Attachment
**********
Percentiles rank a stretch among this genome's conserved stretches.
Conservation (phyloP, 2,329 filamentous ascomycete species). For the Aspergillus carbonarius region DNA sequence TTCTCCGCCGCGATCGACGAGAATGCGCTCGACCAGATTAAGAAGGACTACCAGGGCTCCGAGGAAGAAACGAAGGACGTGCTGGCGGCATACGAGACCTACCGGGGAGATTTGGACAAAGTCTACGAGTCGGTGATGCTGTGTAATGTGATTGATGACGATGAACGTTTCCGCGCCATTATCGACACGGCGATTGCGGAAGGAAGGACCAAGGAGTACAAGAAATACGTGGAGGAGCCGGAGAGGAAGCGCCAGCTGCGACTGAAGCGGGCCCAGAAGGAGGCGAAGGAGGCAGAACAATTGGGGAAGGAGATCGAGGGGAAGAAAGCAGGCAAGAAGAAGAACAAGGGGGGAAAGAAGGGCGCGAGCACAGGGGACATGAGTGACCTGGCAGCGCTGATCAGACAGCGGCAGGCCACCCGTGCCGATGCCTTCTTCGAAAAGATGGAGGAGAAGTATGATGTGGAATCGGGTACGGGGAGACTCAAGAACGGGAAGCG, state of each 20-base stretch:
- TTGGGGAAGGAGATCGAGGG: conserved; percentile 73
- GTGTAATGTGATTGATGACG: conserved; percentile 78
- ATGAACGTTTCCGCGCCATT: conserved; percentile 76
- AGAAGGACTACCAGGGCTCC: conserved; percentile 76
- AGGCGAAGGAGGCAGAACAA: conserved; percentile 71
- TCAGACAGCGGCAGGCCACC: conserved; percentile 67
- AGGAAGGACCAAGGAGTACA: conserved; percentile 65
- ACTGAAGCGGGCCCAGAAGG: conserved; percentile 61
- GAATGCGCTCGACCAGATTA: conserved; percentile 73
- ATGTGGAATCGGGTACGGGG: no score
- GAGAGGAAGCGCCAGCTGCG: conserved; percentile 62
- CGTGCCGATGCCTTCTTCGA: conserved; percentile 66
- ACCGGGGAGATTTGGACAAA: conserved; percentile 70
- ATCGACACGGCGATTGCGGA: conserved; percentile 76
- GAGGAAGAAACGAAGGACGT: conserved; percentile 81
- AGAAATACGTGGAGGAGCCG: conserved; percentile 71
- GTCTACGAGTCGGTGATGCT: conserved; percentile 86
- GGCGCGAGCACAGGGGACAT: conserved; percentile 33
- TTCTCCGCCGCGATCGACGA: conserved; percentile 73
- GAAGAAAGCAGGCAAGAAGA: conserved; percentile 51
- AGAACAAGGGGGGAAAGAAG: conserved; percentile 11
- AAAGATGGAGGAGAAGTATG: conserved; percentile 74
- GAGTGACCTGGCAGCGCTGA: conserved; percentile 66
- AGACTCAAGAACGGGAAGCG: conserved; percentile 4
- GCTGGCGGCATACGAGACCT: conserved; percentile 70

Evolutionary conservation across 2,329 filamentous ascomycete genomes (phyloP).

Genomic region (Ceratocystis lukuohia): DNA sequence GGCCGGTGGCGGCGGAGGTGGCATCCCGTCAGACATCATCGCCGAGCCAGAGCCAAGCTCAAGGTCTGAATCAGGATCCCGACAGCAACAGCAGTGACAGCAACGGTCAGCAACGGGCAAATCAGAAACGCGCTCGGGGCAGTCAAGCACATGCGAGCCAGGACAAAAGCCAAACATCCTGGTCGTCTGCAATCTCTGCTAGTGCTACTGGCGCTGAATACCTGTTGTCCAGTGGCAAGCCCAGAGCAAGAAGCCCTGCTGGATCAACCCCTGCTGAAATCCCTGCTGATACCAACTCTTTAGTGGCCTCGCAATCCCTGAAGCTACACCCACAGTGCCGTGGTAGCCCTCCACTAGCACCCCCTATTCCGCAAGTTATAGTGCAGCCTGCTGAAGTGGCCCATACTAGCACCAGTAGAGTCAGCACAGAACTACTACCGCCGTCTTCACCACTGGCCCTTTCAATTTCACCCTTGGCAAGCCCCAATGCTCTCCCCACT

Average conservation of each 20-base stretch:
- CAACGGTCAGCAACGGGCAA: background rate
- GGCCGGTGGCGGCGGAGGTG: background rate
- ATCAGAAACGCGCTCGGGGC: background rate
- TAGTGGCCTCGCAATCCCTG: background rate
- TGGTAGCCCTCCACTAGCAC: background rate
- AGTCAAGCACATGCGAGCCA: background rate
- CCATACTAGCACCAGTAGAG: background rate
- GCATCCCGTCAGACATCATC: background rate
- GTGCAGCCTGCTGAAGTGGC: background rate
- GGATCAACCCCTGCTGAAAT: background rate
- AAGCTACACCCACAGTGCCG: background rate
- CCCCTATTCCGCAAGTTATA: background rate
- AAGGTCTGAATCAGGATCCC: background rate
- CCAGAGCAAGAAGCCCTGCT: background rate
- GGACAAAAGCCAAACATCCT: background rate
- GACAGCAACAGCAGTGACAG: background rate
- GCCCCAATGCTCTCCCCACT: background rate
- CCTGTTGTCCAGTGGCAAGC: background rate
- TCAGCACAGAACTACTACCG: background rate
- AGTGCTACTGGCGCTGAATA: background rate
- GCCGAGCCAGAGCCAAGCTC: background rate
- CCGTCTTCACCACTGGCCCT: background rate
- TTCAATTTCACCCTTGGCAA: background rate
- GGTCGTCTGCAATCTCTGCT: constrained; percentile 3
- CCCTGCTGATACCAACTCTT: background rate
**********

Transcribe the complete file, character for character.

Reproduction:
Percentiles rank a stretch among this genome's conserved stretches.
Conservation (phyloP, 2,329 filamentous ascomycete species). For the Aspergillus carbonarius region DNA sequence TTCTCCGCCGCGATCGACGAGAATGCGCTCGACCAGATTAAGAAGGACTACCAGGGCTCCGAGGAAGAAACGAAGGACGTGCTGGCGGCATACGAGACCTACCGGGGAGATTTGGACAAAGTCTACGAGTCGGTGATGCTGTGTAATGTGATTGATGACGATGAACGTTTCCGCGCCATTATCGACACGGCGATTGCGGAAGGAAGGACCAAGGAGTACAAGAAATACGTGGAGGAGCCGGAGAGGAAGCGCCAGCTGCGACTGAAGCGGGCCCAGAAGGAGGCGAAGGAGGCAGAACAATTGGGGAAGGAGATCGAGGGGAAGAAAGCAGGCAAGAAGAAGAACAAGGGGGGAAAGAAGGGCGCGAGCACAGGGGACATGAGTGACCTGGCAGCGCTGATCAGACAGCGGCAGGCCACCCGTGCCGATGCCTTCTTCGAAAAGATGGAGGAGAAGTATGATGTGGAATCGGGTACGGGGAGACTCAAGAACGGGAAGCG, state of each 20-base stretch:
- TTGGGGAAGGAGATCGAGGG: conserved; percentile 73
- GTGTAATGTGATTGATGACG: conserved; percentile 78
- ATGAACGTTTCCGCGCCATT: conserved; percentile 76
- AGAAGGACTACCAGGGCTCC: conserved; percentile 76
- AGGCGAAGGAGGCAGAACAA: conserved; percentile 71
- TCAGACAGCGGCAGGCCACC: conserved; percentile 67
- AGGAAGGACCAAGGAGTACA: conserved; percentile 65
- ACTGAAGCGGGCCCAGAAGG: conserved; percentile 61
- GAATGCGCTCGACCAGATTA: conserved; percentile 73
- ATGTGGAATCGGGTACGGGG: no score
- GAGAGGAAGCGCCAGCTGCG: conserved; percentile 62
- CGTGCCGATGCCTTCTTCGA: conserved; percentile 66
- ACCGGGGAGATTTGGACAAA: conserved; percentile 70
- ATCGACACGGCGATTGCGGA: conserved; percentile 76
- GAGGAAGAAACGAAGGACGT: conserved; percentile 81
- AGAAATACGTGGAGGAGCCG: conserved; percentile 71
- GTCTACGAGTCGGTGATGCT: conserved; percentile 86
- GGCGCGAGCACAGGGGACAT: conserved; percentile 33
- TTCTCCGCCGCGATCGACGA: conserved; percentile 73
- GAAGAAAGCAGGCAAGAAGA: conserved; percentile 51
- AGAACAAGGGGGGAAAGAAG: conserved; percentile 11
- AAAGATGGAGGAGAAGTATG: conserved; percentile 74
- GAGTGACCTGGCAGCGCTGA: conserved; percentile 66
- AGACTCAAGAACGGGAAGCG: conserved; percentile 4
- GCTGGCGGCATACGAGACCT: conserved; percentile 70

Evolutionary conservation across 2,329 filamentous ascomycete genomes (phyloP).

Genomic region (Ceratocystis lukuohia): DNA sequence GGCCGGTGGCGGCGGAGGTGGCATCCCGTCAGACATCATCGCCGAGCCAGAGCCAAGCTCAAGGTCTGAATCAGGATCCCGACAGCAACAGCAGTGACAGCAACGGTCAGCAACGGGCAAATCAGAAACGCGCTCGGGGCAGTCAAGCACATGCGAGCCAGGACAAAAGCCAAACATCCTGGTCGTCTGCAATCTCTGCTAGTGCTACTGGCGCTGAATACCTGTTGTCCAGTGGCAAGCCCAGAGCAAGAAGCCCTGCTGGATCAACCCCTGCTGAAATCCCTGCTGATACCAACTCTTTAGTGGCCTCGCAATCCCTGAAGCTACACCCACAGTGCCGTGGTAGCCCTCCACTAGCACCCCCTATTCCGCAAGTTATAGTGCAGCCTGCTGAAGTGGCCCATACTAGCACCAGTAGAGTCAGCACAGAACTACTACCGCCGTCTTCACCACTGGCCCTTTCAATTTCACCCTTGGCAAGCCCCAATGCTCTCCCCACT

Average conservation of each 20-base stretch:
- CAACGGTCAGCAACGGGCAA: background rate
- GGCCGGTGGCGGCGGAGGTG: background rate
- ATCAGAAACGCGCTCGGGGC: background rate
- TAGTGGCCTCGCAATCCCTG: background rate
- TGGTAGCCCTCCACTAGCAC: background rate
- AGTCAAGCACATGCGAGCCA: background rate
- CCATACTAGCACCAGTAGAG: background rate
- GCATCCCGTCAGACATCATC: background rate
- GTGCAGCCTGCTGAAGTGGC: background rate
- GGATCAACCCCTGCTGAAAT: background rate
- AAGCTACACCCACAGTGCCG: background rate
- CCCCTATTCCGCAAGTTATA: background rate
- AAGGTCTGAATCAGGATCCC: background rate
- CCAGAGCAAGAAGCCCTGCT: background rate
- GGACAAAAGCCAAACATCCT: background rate
- GACAGCAACAGCAGTGACAG: background rate
- GCCCCAATGCTCTCCCCACT: background rate
- CCTGTTGTCCAGTGGCAAGC: background rate
- TCAGCACAGAACTACTACCG: background rate
- AGTGCTACTGGCGCTGAATA: background rate
- GCCGAGCCAGAGCCAAGCTC: background rate
- CCGTCTTCACCACTGGCCCT: background rate
- TTCAATTTCACCCTTGGCAA: background rate
- GGTCGTCTGCAATCTCTGCT: constrained; percentile 3
- CCCTGCTGATACCAACTCTT: background rate